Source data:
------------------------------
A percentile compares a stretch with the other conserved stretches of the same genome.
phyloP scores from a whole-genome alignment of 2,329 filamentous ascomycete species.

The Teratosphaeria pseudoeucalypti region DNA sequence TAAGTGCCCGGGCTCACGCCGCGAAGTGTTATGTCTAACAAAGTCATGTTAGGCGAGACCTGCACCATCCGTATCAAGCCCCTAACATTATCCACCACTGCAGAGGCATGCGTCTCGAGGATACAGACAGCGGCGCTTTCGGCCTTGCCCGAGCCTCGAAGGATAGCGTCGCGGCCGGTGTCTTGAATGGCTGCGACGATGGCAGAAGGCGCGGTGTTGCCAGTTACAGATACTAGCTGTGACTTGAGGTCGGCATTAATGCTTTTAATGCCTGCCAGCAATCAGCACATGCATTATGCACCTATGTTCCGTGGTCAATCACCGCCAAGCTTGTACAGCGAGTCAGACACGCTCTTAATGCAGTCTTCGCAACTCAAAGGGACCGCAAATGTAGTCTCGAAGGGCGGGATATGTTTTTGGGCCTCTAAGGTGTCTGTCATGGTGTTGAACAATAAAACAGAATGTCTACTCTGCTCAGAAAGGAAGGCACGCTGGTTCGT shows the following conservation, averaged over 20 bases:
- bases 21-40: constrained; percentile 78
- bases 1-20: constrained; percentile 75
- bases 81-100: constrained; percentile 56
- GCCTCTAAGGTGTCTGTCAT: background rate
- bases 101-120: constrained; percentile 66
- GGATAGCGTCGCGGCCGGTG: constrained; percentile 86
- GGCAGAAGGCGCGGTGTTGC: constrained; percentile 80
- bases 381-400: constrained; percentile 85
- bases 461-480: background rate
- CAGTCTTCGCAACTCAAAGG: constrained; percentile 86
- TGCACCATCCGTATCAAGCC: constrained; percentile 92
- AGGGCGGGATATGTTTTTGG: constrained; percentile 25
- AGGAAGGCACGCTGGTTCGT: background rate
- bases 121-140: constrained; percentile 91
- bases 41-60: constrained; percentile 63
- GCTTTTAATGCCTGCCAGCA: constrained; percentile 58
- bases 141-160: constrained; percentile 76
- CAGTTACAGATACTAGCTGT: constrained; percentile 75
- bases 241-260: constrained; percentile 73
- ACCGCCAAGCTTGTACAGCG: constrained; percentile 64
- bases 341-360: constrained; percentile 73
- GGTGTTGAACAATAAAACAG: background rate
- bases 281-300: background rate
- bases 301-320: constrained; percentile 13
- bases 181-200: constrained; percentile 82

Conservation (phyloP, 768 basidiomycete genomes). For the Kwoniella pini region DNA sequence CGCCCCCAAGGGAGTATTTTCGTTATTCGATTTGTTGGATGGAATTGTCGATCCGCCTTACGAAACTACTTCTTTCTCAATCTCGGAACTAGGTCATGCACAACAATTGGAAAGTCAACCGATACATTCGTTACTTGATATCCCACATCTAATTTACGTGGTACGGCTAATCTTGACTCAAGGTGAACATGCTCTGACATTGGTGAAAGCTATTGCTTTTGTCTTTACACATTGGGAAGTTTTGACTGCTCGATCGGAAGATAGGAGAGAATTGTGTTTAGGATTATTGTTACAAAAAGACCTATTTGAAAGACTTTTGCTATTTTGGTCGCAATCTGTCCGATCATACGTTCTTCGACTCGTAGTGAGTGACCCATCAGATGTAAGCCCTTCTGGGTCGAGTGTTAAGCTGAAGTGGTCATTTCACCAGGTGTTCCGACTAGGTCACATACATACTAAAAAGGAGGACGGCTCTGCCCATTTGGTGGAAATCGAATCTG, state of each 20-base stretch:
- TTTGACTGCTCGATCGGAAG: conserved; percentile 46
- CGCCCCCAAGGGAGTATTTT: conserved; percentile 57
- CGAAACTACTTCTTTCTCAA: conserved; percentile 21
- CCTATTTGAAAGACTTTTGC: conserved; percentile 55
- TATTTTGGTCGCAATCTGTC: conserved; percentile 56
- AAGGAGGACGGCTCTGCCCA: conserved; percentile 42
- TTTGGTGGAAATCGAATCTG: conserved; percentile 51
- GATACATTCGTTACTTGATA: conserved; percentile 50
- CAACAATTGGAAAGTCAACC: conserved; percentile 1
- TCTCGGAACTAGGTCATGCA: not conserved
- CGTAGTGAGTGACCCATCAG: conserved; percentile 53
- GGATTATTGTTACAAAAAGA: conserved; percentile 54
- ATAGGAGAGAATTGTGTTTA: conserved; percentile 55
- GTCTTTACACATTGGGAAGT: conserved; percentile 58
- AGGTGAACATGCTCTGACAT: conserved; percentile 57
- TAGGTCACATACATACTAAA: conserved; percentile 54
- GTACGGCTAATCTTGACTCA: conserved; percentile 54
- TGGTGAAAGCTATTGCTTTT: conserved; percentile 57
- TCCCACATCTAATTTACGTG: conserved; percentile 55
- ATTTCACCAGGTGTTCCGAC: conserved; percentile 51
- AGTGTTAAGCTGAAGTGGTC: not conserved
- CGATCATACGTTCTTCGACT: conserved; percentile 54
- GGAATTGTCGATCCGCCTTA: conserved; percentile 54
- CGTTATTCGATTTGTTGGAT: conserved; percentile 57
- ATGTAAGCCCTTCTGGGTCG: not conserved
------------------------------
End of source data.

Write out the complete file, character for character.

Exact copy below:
A percentile compares a stretch with the other conserved stretches of the same genome.
phyloP scores from a whole-genome alignment of 2,329 filamentous ascomycete species.

The Teratosphaeria pseudoeucalypti region DNA sequence TAAGTGCCCGGGCTCACGCCGCGAAGTGTTATGTCTAACAAAGTCATGTTAGGCGAGACCTGCACCATCCGTATCAAGCCCCTAACATTATCCACCACTGCAGAGGCATGCGTCTCGAGGATACAGACAGCGGCGCTTTCGGCCTTGCCCGAGCCTCGAAGGATAGCGTCGCGGCCGGTGTCTTGAATGGCTGCGACGATGGCAGAAGGCGCGGTGTTGCCAGTTACAGATACTAGCTGTGACTTGAGGTCGGCATTAATGCTTTTAATGCCTGCCAGCAATCAGCACATGCATTATGCACCTATGTTCCGTGGTCAATCACCGCCAAGCTTGTACAGCGAGTCAGACACGCTCTTAATGCAGTCTTCGCAACTCAAAGGGACCGCAAATGTAGTCTCGAAGGGCGGGATATGTTTTTGGGCCTCTAAGGTGTCTGTCATGGTGTTGAACAATAAAACAGAATGTCTACTCTGCTCAGAAAGGAAGGCACGCTGGTTCGT shows the following conservation, averaged over 20 bases:
- bases 21-40: constrained; percentile 78
- bases 1-20: constrained; percentile 75
- bases 81-100: constrained; percentile 56
- GCCTCTAAGGTGTCTGTCAT: background rate
- bases 101-120: constrained; percentile 66
- GGATAGCGTCGCGGCCGGTG: constrained; percentile 86
- GGCAGAAGGCGCGGTGTTGC: constrained; percentile 80
- bases 381-400: constrained; percentile 85
- bases 461-480: background rate
- CAGTCTTCGCAACTCAAAGG: constrained; percentile 86
- TGCACCATCCGTATCAAGCC: constrained; percentile 92
- AGGGCGGGATATGTTTTTGG: constrained; percentile 25
- AGGAAGGCACGCTGGTTCGT: background rate
- bases 121-140: constrained; percentile 91
- bases 41-60: constrained; percentile 63
- GCTTTTAATGCCTGCCAGCA: constrained; percentile 58
- bases 141-160: constrained; percentile 76
- CAGTTACAGATACTAGCTGT: constrained; percentile 75
- bases 241-260: constrained; percentile 73
- ACCGCCAAGCTTGTACAGCG: constrained; percentile 64
- bases 341-360: constrained; percentile 73
- GGTGTTGAACAATAAAACAG: background rate
- bases 281-300: background rate
- bases 301-320: constrained; percentile 13
- bases 181-200: constrained; percentile 82

Conservation (phyloP, 768 basidiomycete genomes). For the Kwoniella pini region DNA sequence CGCCCCCAAGGGAGTATTTTCGTTATTCGATTTGTTGGATGGAATTGTCGATCCGCCTTACGAAACTACTTCTTTCTCAATCTCGGAACTAGGTCATGCACAACAATTGGAAAGTCAACCGATACATTCGTTACTTGATATCCCACATCTAATTTACGTGGTACGGCTAATCTTGACTCAAGGTGAACATGCTCTGACATTGGTGAAAGCTATTGCTTTTGTCTTTACACATTGGGAAGTTTTGACTGCTCGATCGGAAGATAGGAGAGAATTGTGTTTAGGATTATTGTTACAAAAAGACCTATTTGAAAGACTTTTGCTATTTTGGTCGCAATCTGTCCGATCATACGTTCTTCGACTCGTAGTGAGTGACCCATCAGATGTAAGCCCTTCTGGGTCGAGTGTTAAGCTGAAGTGGTCATTTCACCAGGTGTTCCGACTAGGTCACATACATACTAAAAAGGAGGACGGCTCTGCCCATTTGGTGGAAATCGAATCTG, state of each 20-base stretch:
- TTTGACTGCTCGATCGGAAG: conserved; percentile 46
- CGCCCCCAAGGGAGTATTTT: conserved; percentile 57
- CGAAACTACTTCTTTCTCAA: conserved; percentile 21
- CCTATTTGAAAGACTTTTGC: conserved; percentile 55
- TATTTTGGTCGCAATCTGTC: conserved; percentile 56
- AAGGAGGACGGCTCTGCCCA: conserved; percentile 42
- TTTGGTGGAAATCGAATCTG: conserved; percentile 51
- GATACATTCGTTACTTGATA: conserved; percentile 50
- CAACAATTGGAAAGTCAACC: conserved; percentile 1
- TCTCGGAACTAGGTCATGCA: not conserved
- CGTAGTGAGTGACCCATCAG: conserved; percentile 53
- GGATTATTGTTACAAAAAGA: conserved; percentile 54
- ATAGGAGAGAATTGTGTTTA: conserved; percentile 55
- GTCTTTACACATTGGGAAGT: conserved; percentile 58
- AGGTGAACATGCTCTGACAT: conserved; percentile 57
- TAGGTCACATACATACTAAA: conserved; percentile 54
- GTACGGCTAATCTTGACTCA: conserved; percentile 54
- TGGTGAAAGCTATTGCTTTT: conserved; percentile 57
- TCCCACATCTAATTTACGTG: conserved; percentile 55
- ATTTCACCAGGTGTTCCGAC: conserved; percentile 51
- AGTGTTAAGCTGAAGTGGTC: not conserved
- CGATCATACGTTCTTCGACT: conserved; percentile 54
- GGAATTGTCGATCCGCCTTA: conserved; percentile 54
- CGTTATTCGATTTGTTGGAT: conserved; percentile 57
- ATGTAAGCCCTTCTGGGTCG: not conserved